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Rev Bras Parasitol Vet. 2014 Jul-Sep;23(3):393-8.

First record of intestinal parasites in a wild population of jaguar in the Brazilian Atlantic Forest.

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Programa de Pós-graduação em Ecologia de Ecossistemas, Universidade Vila Velha ? UVV, Vila Velha, ES, Brasil.
Laboratório de Helmintologia Veterinária, Departamento de Parasitologia, Instituto de Ciências Biológicas, Universidade Federal de Minas Gerais ? UFMG, Belo Horizonte, MG, Brasil.
Departamento de Biologia, Faculdade de Filosofia Ciências e Letras de Ribeirão Preto ? FFCLRP, Universidade de São Paulo ? USP, Ribeirão Preto, SP, Brasil.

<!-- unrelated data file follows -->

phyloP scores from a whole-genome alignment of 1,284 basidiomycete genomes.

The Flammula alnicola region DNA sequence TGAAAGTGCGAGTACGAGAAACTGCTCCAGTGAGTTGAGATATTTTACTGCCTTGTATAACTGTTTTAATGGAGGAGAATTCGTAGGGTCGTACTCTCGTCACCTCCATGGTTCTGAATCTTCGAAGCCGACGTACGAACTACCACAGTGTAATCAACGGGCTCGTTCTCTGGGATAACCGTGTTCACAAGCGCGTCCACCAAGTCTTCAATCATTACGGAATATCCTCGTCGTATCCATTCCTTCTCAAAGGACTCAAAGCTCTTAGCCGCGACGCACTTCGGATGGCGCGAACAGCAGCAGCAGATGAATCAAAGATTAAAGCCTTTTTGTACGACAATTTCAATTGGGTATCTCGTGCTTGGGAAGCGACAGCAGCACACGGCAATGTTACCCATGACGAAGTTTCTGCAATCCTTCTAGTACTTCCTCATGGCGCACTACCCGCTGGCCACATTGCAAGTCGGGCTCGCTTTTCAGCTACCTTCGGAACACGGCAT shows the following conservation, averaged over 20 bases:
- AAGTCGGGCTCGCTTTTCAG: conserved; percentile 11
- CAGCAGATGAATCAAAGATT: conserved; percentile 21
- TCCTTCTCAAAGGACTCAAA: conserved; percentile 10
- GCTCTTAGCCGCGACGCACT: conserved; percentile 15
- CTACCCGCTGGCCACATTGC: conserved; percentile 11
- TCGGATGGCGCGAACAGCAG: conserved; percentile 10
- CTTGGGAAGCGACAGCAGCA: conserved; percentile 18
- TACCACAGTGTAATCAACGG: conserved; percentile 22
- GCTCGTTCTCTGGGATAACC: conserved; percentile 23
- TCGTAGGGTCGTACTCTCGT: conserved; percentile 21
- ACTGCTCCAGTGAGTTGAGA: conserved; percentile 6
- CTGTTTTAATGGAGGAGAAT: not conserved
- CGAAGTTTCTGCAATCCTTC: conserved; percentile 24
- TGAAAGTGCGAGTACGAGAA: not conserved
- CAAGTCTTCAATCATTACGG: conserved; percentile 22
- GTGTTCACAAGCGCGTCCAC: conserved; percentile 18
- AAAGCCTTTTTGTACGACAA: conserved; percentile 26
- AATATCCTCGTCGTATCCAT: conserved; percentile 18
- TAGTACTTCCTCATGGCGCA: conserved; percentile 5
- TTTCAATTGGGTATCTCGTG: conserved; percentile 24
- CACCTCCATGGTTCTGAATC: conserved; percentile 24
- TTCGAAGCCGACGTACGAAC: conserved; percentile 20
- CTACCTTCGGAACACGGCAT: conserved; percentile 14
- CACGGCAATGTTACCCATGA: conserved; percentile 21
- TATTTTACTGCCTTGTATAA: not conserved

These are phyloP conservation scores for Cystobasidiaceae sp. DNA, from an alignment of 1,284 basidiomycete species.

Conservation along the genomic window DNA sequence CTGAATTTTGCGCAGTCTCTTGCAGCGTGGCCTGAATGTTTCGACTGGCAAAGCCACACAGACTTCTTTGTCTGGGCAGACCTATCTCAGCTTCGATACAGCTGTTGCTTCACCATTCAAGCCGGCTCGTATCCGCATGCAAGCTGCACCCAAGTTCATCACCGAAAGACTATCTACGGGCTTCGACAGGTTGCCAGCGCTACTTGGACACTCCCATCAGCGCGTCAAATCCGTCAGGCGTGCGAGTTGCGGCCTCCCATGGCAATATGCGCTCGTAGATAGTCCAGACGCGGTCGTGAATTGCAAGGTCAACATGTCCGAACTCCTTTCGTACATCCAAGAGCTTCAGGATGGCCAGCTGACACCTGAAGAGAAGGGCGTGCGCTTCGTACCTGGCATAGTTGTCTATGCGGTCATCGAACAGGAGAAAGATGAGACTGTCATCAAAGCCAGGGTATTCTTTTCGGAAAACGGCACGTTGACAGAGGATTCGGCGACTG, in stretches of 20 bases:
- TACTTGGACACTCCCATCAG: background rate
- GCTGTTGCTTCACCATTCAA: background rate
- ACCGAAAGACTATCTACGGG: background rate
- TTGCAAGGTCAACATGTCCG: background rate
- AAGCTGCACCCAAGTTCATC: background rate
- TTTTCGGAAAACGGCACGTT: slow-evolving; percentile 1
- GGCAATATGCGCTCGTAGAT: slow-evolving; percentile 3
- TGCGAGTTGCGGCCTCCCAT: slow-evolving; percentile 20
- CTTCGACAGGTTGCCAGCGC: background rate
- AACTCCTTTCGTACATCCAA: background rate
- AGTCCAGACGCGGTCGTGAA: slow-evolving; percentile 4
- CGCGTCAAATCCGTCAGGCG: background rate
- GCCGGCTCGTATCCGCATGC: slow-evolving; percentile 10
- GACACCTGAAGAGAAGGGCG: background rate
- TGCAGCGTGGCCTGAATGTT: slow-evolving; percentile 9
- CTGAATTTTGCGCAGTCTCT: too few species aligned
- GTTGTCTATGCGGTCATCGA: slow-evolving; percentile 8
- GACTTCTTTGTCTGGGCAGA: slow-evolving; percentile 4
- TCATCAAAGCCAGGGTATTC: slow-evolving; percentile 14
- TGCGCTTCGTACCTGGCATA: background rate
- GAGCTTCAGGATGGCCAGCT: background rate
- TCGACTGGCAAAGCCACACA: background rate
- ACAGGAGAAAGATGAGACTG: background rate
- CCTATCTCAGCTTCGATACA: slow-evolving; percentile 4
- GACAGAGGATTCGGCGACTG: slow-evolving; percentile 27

Small and isolated wildlife populations may be more susceptible to disease, which makes illness an important issue to investigate regarding the conservation of large carnivores. Here, we present the results of the first investigation of intestinal parasites in one of the last remaining populations of jaguars in the Brazilian Atlantic Forest. We studied parasites from fecal samples using three different techniques for parasitological examination: floatation in saturated sodium chloride solution, sedimentation and formalin-ether centrifugation. Intestinal parasites were detected in 70% of the analyzed samples, and seven taxa (mean = 3.7 taxa/sample) were identified. All the groups of parasites that were identified have been recorded in previous jaguar studies. However, the records of Class Trematoda and nematodes Trichuridae are the first evidence of these groups of worms in free-ranging jaguars in Brazil. Although our results do not provide conclusive evidence on the health of this jaguar population, given its very small size (approximately 20 animals) we stress the need to properly understand the dynamics of disease in this wild population and to evaluate the risk of contracting new diseases from domestic species inhabiting the neighboring areas. These represent imperative actions for the successful conservation of this threatened population of jaguar.

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